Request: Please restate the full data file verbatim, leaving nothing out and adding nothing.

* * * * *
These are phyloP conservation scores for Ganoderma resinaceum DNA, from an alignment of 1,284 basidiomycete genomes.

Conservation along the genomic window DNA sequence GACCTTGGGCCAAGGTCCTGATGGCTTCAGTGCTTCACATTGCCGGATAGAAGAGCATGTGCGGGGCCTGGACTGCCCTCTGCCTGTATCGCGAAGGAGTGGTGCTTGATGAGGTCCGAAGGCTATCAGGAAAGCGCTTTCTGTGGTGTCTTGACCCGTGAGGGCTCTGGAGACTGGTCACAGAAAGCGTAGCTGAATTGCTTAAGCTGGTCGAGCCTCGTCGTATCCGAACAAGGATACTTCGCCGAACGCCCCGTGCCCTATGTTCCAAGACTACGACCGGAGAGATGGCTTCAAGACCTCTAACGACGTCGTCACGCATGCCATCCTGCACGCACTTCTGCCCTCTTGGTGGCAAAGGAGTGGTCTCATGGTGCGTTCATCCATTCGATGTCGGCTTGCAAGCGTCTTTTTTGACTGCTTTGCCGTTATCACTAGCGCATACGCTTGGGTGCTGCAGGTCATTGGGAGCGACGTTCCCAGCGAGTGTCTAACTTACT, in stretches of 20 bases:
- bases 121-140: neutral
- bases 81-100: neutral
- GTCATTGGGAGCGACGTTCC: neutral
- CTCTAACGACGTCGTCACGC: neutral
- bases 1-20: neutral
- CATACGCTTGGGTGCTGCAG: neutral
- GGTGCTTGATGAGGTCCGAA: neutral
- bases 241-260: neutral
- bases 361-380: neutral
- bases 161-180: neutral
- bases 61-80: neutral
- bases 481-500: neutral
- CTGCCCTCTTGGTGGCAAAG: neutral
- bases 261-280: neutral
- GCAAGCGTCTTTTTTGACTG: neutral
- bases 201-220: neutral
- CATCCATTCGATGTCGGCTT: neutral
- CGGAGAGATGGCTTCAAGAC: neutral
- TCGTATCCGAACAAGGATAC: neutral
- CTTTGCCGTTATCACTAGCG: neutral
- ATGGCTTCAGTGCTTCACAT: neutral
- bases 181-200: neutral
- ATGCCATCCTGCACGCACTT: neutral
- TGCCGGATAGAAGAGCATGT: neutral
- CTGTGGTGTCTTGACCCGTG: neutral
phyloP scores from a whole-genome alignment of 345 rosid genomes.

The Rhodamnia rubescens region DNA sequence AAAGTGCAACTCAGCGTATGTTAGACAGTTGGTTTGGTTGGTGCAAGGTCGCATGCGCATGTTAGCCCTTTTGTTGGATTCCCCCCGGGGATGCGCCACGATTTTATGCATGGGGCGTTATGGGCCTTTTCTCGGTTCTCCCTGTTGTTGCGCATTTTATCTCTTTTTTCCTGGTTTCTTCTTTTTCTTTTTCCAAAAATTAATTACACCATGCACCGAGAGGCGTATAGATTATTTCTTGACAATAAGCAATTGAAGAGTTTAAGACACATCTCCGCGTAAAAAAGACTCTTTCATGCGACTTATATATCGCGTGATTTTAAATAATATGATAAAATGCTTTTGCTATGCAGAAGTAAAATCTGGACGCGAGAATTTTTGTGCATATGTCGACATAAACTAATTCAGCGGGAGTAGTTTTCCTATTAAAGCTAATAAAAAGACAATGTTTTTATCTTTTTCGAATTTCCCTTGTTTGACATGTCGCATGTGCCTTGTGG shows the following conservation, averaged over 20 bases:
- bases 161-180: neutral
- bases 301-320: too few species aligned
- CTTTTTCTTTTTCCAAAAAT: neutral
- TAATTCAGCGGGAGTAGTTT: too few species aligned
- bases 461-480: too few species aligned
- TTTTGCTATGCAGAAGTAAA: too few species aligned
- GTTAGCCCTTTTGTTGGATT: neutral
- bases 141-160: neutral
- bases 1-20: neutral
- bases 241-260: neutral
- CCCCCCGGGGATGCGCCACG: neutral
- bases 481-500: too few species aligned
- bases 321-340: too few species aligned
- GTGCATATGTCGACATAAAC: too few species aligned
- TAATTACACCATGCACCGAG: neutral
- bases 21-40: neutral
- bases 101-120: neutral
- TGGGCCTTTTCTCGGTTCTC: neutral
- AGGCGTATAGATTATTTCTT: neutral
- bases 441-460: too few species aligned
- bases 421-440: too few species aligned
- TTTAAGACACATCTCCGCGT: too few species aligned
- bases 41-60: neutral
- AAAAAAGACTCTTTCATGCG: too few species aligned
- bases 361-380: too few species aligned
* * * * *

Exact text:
These are phyloP conservation scores for Ganoderma resinaceum DNA, from an alignment of 1,284 basidiomycete genomes.

Conservation along the genomic window DNA sequence GACCTTGGGCCAAGGTCCTGATGGCTTCAGTGCTTCACATTGCCGGATAGAAGAGCATGTGCGGGGCCTGGACTGCCCTCTGCCTGTATCGCGAAGGAGTGGTGCTTGATGAGGTCCGAAGGCTATCAGGAAAGCGCTTTCTGTGGTGTCTTGACCCGTGAGGGCTCTGGAGACTGGTCACAGAAAGCGTAGCTGAATTGCTTAAGCTGGTCGAGCCTCGTCGTATCCGAACAAGGATACTTCGCCGAACGCCCCGTGCCCTATGTTCCAAGACTACGACCGGAGAGATGGCTTCAAGACCTCTAACGACGTCGTCACGCATGCCATCCTGCACGCACTTCTGCCCTCTTGGTGGCAAAGGAGTGGTCTCATGGTGCGTTCATCCATTCGATGTCGGCTTGCAAGCGTCTTTTTTGACTGCTTTGCCGTTATCACTAGCGCATACGCTTGGGTGCTGCAGGTCATTGGGAGCGACGTTCCCAGCGAGTGTCTAACTTACT, in stretches of 20 bases:
- bases 121-140: neutral
- bases 81-100: neutral
- GTCATTGGGAGCGACGTTCC: neutral
- CTCTAACGACGTCGTCACGC: neutral
- bases 1-20: neutral
- CATACGCTTGGGTGCTGCAG: neutral
- GGTGCTTGATGAGGTCCGAA: neutral
- bases 241-260: neutral
- bases 361-380: neutral
- bases 161-180: neutral
- bases 61-80: neutral
- bases 481-500: neutral
- CTGCCCTCTTGGTGGCAAAG: neutral
- bases 261-280: neutral
- GCAAGCGTCTTTTTTGACTG: neutral
- bases 201-220: neutral
- CATCCATTCGATGTCGGCTT: neutral
- CGGAGAGATGGCTTCAAGAC: neutral
- TCGTATCCGAACAAGGATAC: neutral
- CTTTGCCGTTATCACTAGCG: neutral
- ATGGCTTCAGTGCTTCACAT: neutral
- bases 181-200: neutral
- ATGCCATCCTGCACGCACTT: neutral
- TGCCGGATAGAAGAGCATGT: neutral
- CTGTGGTGTCTTGACCCGTG: neutral
phyloP scores from a whole-genome alignment of 345 rosid genomes.

The Rhodamnia rubescens region DNA sequence AAAGTGCAACTCAGCGTATGTTAGACAGTTGGTTTGGTTGGTGCAAGGTCGCATGCGCATGTTAGCCCTTTTGTTGGATTCCCCCCGGGGATGCGCCACGATTTTATGCATGGGGCGTTATGGGCCTTTTCTCGGTTCTCCCTGTTGTTGCGCATTTTATCTCTTTTTTCCTGGTTTCTTCTTTTTCTTTTTCCAAAAATTAATTACACCATGCACCGAGAGGCGTATAGATTATTTCTTGACAATAAGCAATTGAAGAGTTTAAGACACATCTCCGCGTAAAAAAGACTCTTTCATGCGACTTATATATCGCGTGATTTTAAATAATATGATAAAATGCTTTTGCTATGCAGAAGTAAAATCTGGACGCGAGAATTTTTGTGCATATGTCGACATAAACTAATTCAGCGGGAGTAGTTTTCCTATTAAAGCTAATAAAAAGACAATGTTTTTATCTTTTTCGAATTTCCCTTGTTTGACATGTCGCATGTGCCTTGTGG shows the following conservation, averaged over 20 bases:
- bases 161-180: neutral
- bases 301-320: too few species aligned
- CTTTTTCTTTTTCCAAAAAT: neutral
- TAATTCAGCGGGAGTAGTTT: too few species aligned
- bases 461-480: too few species aligned
- TTTTGCTATGCAGAAGTAAA: too few species aligned
- GTTAGCCCTTTTGTTGGATT: neutral
- bases 141-160: neutral
- bases 1-20: neutral
- bases 241-260: neutral
- CCCCCCGGGGATGCGCCACG: neutral
- bases 481-500: too few species aligned
- bases 321-340: too few species aligned
- GTGCATATGTCGACATAAAC: too few species aligned
- TAATTACACCATGCACCGAG: neutral
- bases 21-40: neutral
- bases 101-120: neutral
- TGGGCCTTTTCTCGGTTCTC: neutral
- AGGCGTATAGATTATTTCTT: neutral
- bases 441-460: too few species aligned
- bases 421-440: too few species aligned
- TTTAAGACACATCTCCGCGT: too few species aligned
- bases 41-60: neutral
- AAAAAAGACTCTTTCATGCG: too few species aligned
- bases 361-380: too few species aligned